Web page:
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Today's Stichomancy for Eric Bana

The first excerpt represents the element of Air. It speaks of mental influences and the process of thought, and is drawn from The Talisman by Walter Scott:

of another is no likely mode of expelling them from Palestine."

"Dost thou call it shame to become an empress?" said the King.

"I call it shame and dishonour to profane a Christian sacrament by entering into it with an infidel whom it cannot bind; and I call it foul dishonour that I, the descendant of a Christian princess, should become of free will the head of a haram of heathen concubines."

"Well, kinswoman," said the King, after a pause, "I must not quarrel with thee, though I think thy dependent condition might have dictated more compliance."

"My liege," replied Edith, "your Grace hath worthily succeeded to

The second excerpt represents the element of Fire. It speaks of emotional influences and base passions, and is drawn from The Brother of Daphne by Dornford Yates:

"Of course," I said; "the very thing. I've always been so good at tricks."

"I mean it," said Daphne.

"Of course you do. What about the confidence trick? Can any lady oblige me with a public-house?"

"She means trick-cycling, stupid," said Berry. "Riding backwards on one wheel while you count the ball-bearings."

"Look here," I said, "if Berry could have come and smoked a cigarette, I wouldn't have minded trying to flick the ash off it with a hunting-whip."

"Pity about that golf," mused Berry. "And you might have thrown


The Brother of Daphne
The third excerpt represents the element of Water. It speaks of pure spiritual influences and feelings of love, and is drawn from Sarrasine by Honore de Balzac:

influence on Zambinella, for he turned his eyes at last in Sarrasine's direction, and his divine voice faltered. He trembled! An involuntary murmur escaped the audience, which he held fast as if fastened to his lips; and that completely disconcerted him; he stopped in the middle of the aria he was singing and sat down. Cardinal Cicognara, who had watched from the corner of his eye the direction of his /protege's/ glance, saw the Frenchman; he leaned toward one of his ecclesiastical aides-de-camp, and apparently asked the sculptor's name. When he had obtained the reply he desired he scrutinized the artist with great attention and gave orders to an /abbe/, who instantly disappeared. Meanwhile Zambinella, having recovered his self-possession, resumed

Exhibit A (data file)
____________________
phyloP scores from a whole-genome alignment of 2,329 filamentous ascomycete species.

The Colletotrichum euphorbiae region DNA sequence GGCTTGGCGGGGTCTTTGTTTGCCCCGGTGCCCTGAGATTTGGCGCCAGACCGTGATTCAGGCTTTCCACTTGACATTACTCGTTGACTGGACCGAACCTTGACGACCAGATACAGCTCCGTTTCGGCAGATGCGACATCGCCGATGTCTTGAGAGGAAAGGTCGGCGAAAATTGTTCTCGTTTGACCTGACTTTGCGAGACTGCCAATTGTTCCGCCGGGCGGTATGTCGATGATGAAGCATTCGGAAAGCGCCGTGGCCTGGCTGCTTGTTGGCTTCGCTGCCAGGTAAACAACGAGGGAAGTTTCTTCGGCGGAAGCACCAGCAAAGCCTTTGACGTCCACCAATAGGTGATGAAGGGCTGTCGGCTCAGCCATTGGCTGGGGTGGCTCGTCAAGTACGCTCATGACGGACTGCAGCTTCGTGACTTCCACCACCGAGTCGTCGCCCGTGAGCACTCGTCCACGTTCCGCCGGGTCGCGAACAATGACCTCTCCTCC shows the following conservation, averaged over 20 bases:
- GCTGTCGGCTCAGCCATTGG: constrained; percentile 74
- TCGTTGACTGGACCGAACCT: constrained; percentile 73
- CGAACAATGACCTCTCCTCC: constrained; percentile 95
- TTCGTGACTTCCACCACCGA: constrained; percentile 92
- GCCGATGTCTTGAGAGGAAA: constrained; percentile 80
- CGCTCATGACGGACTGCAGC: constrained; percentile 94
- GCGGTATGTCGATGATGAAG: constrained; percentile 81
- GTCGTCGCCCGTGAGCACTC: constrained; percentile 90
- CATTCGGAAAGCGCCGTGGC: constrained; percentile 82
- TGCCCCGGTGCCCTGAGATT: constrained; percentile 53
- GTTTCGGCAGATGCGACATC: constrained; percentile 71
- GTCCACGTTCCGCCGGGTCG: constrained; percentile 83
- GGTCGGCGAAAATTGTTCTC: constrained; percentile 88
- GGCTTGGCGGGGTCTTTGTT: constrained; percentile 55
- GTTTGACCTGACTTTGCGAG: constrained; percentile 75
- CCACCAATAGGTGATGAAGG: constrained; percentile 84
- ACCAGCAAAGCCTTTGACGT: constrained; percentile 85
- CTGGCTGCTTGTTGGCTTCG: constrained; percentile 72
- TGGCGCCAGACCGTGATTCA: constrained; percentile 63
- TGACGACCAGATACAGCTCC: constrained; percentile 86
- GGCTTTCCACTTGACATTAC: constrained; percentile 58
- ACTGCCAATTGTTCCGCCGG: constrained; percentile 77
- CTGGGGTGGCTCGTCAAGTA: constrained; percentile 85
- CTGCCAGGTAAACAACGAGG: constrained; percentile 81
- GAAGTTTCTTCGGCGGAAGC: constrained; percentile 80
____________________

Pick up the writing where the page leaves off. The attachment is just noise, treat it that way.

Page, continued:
The fourth excerpt represents the element of Earth. It speaks of physical influences and the impact of the unseen on the visible world, and is drawn from House of Mirth by Edith Wharton:

that, once the Gormers were established in town, the whole drift of fashionable life would facilitate Mattie's detachment from her. She had, in short, failed to make herself indispensable; or rather, her at tempt to do so had been thwarted by an influence stronger than any she could exert. That influence, in its last analysis, was simply the power of money: Bertha Dorset's social credit was based on an impregnable bank-account.

Lily knew that Rosedale had overstated neither the difficulty of her own position nor the completeness of the vindication he offered. once Bertha's match in material resources, her superior gifts would make it easy for her to dominate her adversary. An